I have been resisting the urge to do a piece on “Delhi Belly”, but its been steering up a storm in my pysche as well as in this side of the globe. (The only contender thats giving “Google+” FB updates a stiff competition). So I let myself loose…In fact, thats the moral of the story, as I get it
The story is about 3 of the India’s 20+ generation that live on their own terms, make their own rules and of course have no hang-ups about sex and shit(ty) talk. (Btw, I’m hoping someone is patenting the “3 guys Bollywood formula”. Nothing has succeeded like a “3 friends in a movie” in the recent past. I’m sure “Zindagi Na Milegi Dobara” will only prove this point further.)
Nitin is the stereotypical fat friend, whose love for sensory pleasures is intact, but the means are always questionable. (i.e If you can’t have girls, pin-up photos would do. If you can’t have chicken tikka in a restaurant, germ-ful hawker-handed ones would do.). Whereas Arup is your quintessential “loser” guy. He’s talented but in a dead-end job. He’s lovable but heart-broken. (Comes in handy when the filmmakers need to make a parody.) But both Arup and Nitin’s characters are there to accentuate Tashi’s
(the clear hero amongst the three…with a gorgeous, well-bred, girlfriend, non-chalant attitude and a head that can think on its feet.). Their love for mess and desire to hang-on tight to their hostel lives is what keeps them together. Crude language and cuss words come to them as naturally as their daily ablutions that are so gloriously elaborated in the movie.
But scratching the surface beyond the crassness and the unabashed language, what is the story telling us? Its giving us a peek into the lifestyle of a certain young Indian generation, albeit with jarring nakedness.
Interwoven throughout the movie are subtle(like the conclusion to Tashi’s love triangle) and not-so subtle (like the disdain for the gifted Red Santro) endorsements of the fact that they have no qualms about prioritizing independence and individualism over money. While in the same vein, priortizing a comfortable life over love (as in Arup’s girlfriend case.).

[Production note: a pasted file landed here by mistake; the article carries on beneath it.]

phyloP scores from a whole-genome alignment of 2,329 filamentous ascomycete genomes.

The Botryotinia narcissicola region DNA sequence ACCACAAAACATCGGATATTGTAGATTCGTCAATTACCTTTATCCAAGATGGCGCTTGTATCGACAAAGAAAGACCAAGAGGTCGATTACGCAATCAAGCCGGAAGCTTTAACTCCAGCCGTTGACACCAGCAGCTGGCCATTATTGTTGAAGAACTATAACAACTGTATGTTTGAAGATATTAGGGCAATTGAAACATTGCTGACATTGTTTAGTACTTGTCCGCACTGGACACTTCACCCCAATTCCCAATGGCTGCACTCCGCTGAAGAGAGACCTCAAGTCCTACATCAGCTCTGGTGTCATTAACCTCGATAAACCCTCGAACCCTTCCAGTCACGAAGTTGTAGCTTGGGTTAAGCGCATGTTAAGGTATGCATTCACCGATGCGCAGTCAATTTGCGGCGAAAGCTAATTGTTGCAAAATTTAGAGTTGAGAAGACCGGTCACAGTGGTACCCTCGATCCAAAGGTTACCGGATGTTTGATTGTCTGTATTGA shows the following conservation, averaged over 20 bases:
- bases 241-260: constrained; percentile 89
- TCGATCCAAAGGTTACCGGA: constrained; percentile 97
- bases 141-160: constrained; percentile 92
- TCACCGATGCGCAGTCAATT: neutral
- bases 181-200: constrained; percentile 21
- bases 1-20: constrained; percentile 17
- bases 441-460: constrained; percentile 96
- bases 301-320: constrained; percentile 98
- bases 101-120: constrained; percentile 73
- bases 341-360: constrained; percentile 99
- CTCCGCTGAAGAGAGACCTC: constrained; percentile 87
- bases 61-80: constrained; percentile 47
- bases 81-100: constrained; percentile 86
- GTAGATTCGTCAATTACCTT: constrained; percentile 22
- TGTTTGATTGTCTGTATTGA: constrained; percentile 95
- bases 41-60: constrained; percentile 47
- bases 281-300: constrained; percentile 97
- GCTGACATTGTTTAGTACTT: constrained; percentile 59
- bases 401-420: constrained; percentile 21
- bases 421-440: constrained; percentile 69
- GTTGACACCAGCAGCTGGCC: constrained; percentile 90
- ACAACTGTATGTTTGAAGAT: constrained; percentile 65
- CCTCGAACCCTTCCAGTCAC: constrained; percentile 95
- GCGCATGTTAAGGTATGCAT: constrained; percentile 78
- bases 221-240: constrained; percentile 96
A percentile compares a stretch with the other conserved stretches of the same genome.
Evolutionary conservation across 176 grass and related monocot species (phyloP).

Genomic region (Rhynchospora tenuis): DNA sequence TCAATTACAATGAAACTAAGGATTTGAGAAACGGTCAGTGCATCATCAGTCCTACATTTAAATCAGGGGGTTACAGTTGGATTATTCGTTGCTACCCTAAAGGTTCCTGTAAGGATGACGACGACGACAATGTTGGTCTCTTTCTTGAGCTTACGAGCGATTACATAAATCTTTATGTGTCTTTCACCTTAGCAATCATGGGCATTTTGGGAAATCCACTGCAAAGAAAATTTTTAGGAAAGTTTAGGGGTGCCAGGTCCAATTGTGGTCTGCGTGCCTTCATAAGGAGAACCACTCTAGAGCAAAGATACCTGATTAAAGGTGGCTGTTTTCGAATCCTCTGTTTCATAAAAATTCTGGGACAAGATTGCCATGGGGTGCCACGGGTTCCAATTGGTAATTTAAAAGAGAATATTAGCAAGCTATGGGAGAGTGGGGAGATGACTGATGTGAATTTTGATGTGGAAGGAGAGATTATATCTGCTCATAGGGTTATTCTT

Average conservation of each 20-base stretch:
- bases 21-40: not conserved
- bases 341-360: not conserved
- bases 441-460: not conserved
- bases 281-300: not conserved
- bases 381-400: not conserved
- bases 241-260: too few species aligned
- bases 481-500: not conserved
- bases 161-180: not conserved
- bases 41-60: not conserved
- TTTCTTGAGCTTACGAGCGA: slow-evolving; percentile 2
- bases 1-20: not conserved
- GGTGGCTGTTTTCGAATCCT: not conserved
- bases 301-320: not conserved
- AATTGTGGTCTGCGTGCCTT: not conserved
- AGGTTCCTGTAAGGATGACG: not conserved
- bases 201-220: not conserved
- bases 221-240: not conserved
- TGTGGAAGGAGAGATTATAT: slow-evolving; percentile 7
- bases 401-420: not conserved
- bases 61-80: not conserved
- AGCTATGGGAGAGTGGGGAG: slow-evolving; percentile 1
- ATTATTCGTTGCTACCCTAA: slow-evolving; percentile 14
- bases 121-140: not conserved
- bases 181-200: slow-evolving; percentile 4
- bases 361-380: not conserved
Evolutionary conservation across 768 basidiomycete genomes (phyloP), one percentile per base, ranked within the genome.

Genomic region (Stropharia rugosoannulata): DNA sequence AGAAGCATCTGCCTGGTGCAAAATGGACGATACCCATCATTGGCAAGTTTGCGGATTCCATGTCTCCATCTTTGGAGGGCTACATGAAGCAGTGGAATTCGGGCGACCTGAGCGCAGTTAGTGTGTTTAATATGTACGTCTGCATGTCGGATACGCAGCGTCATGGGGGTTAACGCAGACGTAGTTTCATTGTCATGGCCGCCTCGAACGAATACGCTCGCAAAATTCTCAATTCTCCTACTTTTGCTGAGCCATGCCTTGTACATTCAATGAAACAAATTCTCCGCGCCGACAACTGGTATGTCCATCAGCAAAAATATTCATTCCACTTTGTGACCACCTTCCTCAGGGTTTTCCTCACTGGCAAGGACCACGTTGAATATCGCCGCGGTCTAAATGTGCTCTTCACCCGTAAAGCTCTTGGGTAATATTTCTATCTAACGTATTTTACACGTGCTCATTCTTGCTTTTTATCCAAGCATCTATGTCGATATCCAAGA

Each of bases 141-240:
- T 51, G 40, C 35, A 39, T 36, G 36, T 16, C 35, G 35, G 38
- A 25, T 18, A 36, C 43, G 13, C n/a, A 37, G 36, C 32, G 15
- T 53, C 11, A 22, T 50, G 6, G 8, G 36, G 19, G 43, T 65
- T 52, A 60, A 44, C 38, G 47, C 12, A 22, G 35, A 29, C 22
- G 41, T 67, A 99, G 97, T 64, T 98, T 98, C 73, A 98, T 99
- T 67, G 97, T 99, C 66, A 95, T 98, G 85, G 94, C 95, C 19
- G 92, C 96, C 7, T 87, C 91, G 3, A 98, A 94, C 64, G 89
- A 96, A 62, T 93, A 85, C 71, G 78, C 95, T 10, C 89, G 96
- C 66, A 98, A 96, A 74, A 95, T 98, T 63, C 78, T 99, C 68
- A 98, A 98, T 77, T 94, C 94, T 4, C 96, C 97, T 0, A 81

True to their cool attitude, they subscribe to the school of thought where two-timing is ok, lesbanism is empowering, and even blackmailing is fine if the blackmailee is cheating on his wife. But this is contrasted with their sub-conscious yet firmer beliefs such as “Friendship is forever”, “Money is never more important than people in your life”, and “Follow your passion (whether its about the girl or the job)”.
So for all those who think that the movie has no messages…here’s one that I found hidden in the layers of laughter and cuss language. Its that independence, passion and friendships should not be compromised, whatever the cost. Thats only apt, considering the rut of rat race we get subjected to, after college. Thanks to Aamir Khan for showing it in a way the rest of the 20+ generation would relate to or enjoy.
And for the rest of us…its ok to let yourself loose once in a while. (i.e. not be embarrassed to laugh at the toilet humor).